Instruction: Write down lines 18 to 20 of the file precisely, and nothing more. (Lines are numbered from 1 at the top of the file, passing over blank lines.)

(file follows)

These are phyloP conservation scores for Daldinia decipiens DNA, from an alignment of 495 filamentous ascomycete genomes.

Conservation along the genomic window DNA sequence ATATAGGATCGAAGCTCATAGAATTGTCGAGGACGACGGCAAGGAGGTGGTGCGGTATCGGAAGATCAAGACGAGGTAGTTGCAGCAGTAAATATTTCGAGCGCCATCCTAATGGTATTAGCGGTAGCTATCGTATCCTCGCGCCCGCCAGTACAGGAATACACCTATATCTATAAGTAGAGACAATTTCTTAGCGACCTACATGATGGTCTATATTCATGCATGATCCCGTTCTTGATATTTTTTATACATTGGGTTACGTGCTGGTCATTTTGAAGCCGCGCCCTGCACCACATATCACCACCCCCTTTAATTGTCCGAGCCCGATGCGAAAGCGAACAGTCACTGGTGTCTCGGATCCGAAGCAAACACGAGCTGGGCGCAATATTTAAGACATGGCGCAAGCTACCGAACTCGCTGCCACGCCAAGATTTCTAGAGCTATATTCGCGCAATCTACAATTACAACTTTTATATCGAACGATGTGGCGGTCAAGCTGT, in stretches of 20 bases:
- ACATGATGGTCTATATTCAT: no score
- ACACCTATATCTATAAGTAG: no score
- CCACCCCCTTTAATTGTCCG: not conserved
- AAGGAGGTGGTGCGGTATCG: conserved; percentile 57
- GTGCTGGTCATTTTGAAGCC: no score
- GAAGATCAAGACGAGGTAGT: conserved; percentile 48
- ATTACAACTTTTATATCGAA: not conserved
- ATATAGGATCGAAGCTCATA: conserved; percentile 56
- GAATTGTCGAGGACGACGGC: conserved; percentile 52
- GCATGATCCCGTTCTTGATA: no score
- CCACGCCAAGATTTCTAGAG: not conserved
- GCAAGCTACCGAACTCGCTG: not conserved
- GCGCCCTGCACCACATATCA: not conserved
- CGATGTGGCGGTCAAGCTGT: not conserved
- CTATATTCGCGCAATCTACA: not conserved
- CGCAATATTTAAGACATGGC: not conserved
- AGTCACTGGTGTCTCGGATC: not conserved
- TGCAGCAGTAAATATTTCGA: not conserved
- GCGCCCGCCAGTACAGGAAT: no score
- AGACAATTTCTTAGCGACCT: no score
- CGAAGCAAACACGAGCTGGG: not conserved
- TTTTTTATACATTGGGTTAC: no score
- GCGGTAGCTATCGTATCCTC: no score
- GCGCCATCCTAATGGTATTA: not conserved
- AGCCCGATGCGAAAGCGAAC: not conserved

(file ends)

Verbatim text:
- CGCAATATTTAAGACATGGC: not conserved
- AGTCACTGGTGTCTCGGATC: not conserved
- TGCAGCAGTAAATATTTCGA: not conserved